6 Money Mistakes—and How to Avoid Making Them
Most of us grew up thinking that if you borrow to purchase things that go up in value—like a home—or to invest in things that will improve your future earning power—like a college education—the result is "good" debt. "Bad" debts were credit card balances, evidence that you borrowed money to buy stuff that would go down in value (clothes, cars, vacations—you name it). The conventional wisdom might be okay for good times, but we aren't in good times. Not only does the average American household carry about $15,000 in credit card debt, even now, several years after the Great Recession started, people continue to lose their homes to foreclosure.
The Fix: Here's the truth: Debt is debt. Probably the most important lesson of the recession is that the only difference between good debts and bad debts is that the bad variety can destroy your financial life more quickly. Now don't get me wrong; without a lending industry, we could not function as a society, and borrowing to build assets can make sense—if you have a real plan to repay your debt. But I believe that in today's economy, getting out of debt fast is the most important financial move you and your family can make. The faster you are debt free, the faster you are really free.
Mistake #2: Giving Up Instead of Getting Going!
For many of us, our biggest problem isn't the economy or even the state of our finances. It's fear. Fear of the unknown. Fear of what might happen next. Given the grim news about the economy—job losses, homes still worth less than the mortgages on them—people are letting themselves believe that they have no control over their financial situation and no hope for a richer future.
The Fix: Today's economy presents an amazing opportunity to hit the reset button on your life, both personally and financially. It doesn't matter what kind of a beating you've taken. What you do now will determine the kind of life you will have for years to come.
The key is to stay motivated. To keep positive momentum, I suggest you surround yourself with like-minded people who want to take back their lives. One of my favorite success stories is from a woman by the name of Genevieve, who created a support team at work that used my DOLP™ (Done on Last Payment) system to help pay down their debts. They worked together to keep each other motivated. Genevieve repaid over $70,000 with the support of her team. She's proof that no matter where you are and no matter where the world is, you can take control of your finances with the right mind-set, influences and tools.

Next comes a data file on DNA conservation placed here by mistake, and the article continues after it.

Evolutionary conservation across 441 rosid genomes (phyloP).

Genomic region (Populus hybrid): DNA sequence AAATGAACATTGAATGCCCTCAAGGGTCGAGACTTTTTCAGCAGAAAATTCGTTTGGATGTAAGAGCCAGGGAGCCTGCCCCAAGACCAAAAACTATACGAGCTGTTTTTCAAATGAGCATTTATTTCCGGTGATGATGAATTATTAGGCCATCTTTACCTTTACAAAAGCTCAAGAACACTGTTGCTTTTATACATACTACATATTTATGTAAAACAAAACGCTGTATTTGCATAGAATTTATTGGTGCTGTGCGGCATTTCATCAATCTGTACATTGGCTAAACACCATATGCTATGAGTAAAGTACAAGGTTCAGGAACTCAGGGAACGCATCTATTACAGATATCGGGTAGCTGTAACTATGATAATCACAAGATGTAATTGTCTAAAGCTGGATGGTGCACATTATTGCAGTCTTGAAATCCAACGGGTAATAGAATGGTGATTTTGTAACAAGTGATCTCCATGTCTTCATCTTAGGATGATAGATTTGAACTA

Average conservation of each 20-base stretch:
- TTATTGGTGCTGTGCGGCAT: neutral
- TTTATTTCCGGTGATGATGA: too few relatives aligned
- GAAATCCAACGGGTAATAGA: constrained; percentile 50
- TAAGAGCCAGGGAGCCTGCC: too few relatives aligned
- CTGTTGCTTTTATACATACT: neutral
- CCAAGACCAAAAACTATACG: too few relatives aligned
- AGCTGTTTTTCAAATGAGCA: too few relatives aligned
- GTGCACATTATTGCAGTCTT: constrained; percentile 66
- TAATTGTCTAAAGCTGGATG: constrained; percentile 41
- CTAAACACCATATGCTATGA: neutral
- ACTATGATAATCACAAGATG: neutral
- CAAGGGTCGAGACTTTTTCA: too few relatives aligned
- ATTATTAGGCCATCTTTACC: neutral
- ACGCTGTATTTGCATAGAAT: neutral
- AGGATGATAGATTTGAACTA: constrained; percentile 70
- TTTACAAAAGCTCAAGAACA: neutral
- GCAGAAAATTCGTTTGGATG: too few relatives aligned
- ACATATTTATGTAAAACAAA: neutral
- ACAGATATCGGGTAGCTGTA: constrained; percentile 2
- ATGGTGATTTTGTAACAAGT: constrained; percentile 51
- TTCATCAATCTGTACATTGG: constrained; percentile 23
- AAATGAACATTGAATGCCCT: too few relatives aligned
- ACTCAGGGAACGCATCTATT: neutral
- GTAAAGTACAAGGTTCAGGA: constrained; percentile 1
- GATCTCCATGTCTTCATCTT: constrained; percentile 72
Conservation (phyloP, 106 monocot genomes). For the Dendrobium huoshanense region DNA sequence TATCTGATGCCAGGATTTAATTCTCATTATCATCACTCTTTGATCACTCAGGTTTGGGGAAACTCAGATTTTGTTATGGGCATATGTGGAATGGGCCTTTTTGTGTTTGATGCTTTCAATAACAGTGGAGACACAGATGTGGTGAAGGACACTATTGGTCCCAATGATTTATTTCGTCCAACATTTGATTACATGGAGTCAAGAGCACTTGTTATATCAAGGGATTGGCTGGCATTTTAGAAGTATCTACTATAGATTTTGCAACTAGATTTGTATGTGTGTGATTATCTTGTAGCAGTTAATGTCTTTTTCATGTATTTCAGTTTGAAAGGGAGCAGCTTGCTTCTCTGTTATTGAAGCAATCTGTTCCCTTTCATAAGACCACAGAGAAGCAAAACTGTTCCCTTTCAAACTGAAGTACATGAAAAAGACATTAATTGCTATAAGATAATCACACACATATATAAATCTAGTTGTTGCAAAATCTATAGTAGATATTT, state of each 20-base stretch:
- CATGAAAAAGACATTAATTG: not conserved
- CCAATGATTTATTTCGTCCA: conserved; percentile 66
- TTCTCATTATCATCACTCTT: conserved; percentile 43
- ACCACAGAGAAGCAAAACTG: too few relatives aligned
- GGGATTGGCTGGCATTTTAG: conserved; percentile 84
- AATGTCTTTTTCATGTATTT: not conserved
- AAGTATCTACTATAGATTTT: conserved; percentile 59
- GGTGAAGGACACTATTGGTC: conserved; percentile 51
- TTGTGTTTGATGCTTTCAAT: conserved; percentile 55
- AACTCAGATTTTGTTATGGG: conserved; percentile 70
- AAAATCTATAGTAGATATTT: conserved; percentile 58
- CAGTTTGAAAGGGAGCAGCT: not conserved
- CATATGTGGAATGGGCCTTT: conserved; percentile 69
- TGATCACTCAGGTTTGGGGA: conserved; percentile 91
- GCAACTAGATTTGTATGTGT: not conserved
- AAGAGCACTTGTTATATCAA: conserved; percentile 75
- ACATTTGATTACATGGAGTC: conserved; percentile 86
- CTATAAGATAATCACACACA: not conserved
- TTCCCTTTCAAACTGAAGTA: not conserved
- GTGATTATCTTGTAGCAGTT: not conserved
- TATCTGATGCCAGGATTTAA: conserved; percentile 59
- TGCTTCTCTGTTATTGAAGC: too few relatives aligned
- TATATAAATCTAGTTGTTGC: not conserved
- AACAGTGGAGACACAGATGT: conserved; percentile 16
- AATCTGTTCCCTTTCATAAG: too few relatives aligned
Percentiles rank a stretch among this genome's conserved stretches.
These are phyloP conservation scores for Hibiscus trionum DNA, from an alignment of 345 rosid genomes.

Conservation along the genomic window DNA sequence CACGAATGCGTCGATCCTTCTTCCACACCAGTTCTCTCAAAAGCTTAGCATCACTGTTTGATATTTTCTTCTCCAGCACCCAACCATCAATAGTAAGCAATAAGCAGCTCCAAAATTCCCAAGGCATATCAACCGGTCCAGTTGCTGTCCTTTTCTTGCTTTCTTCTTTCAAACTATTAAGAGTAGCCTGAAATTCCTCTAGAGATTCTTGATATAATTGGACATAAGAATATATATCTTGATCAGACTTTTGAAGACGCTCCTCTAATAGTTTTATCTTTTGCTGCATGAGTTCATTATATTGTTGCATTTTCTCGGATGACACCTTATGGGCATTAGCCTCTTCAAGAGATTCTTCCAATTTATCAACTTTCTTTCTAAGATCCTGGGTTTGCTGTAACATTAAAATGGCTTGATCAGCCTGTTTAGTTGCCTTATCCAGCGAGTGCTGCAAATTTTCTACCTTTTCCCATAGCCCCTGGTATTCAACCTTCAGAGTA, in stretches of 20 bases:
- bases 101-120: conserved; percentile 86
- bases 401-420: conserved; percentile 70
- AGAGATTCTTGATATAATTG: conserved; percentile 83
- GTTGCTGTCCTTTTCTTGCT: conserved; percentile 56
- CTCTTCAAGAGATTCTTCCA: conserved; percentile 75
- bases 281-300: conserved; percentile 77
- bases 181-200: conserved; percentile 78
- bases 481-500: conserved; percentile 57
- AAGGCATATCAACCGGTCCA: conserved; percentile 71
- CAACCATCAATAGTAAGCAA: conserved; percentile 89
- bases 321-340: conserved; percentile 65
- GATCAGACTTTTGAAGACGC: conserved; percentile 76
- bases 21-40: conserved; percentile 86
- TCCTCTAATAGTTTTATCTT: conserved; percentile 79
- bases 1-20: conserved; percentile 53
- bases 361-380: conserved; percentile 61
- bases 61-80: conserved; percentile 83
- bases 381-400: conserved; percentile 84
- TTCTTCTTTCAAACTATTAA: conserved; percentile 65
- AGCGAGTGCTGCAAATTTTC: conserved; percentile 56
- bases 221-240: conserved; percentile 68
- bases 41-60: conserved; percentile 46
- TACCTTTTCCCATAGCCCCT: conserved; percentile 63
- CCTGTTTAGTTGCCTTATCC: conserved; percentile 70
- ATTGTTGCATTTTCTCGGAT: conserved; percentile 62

After the recent disasters we've seen with the adjustable-rate deals that have gotten so many people in trouble, many homeowners and new buyers are turning to 30-year fixed mortgages. But take a look at the closing paperwork for your mortgage. (If you don't already own a home, ask a good friend or family member for theirs.) Near the top you'll find two numbers: the amount of the loan and the amount to be paid to the lender at the end of three decades. For example, you buy a home for $250,000 with a 30-year mortgage at 8 percent, and you'll wind up paying about $660,000. Where did the extra $410,000 in interest go? It went right into your lender's pocket.
The Fix: First thing, if you plan to be in your home for more than five years and you have an adjustable-rate loan, then you should refinance now. Rates are at historic lows as I write this in July 2011—but they won't last forever. Second, if you can manage the higher monthly payments, signing up for a 15-year fixed mortgage is the way to go—no question. Not only will you be free of your mortgage debt sooner, but you will save a lot of money in the process.
If a 15-year mortgage is just too expensive, I recommend you change the way you tackle your 30-year fixed-rate mortgage. Instead of making one payment per month, send half your monthly payment every two weeks. In a 52-week year, you'll end up making 26 half payments—essentially one extra mortgage payment a year. It may not seem like a lot, but the impact of that one change is awesome: Depending on your interest rate, you could pay off your mortgage 5 to 10 years early and save more than $100,000!
Mistake #4: Letting Existing Lines of Credit Close or Closing Them Yourself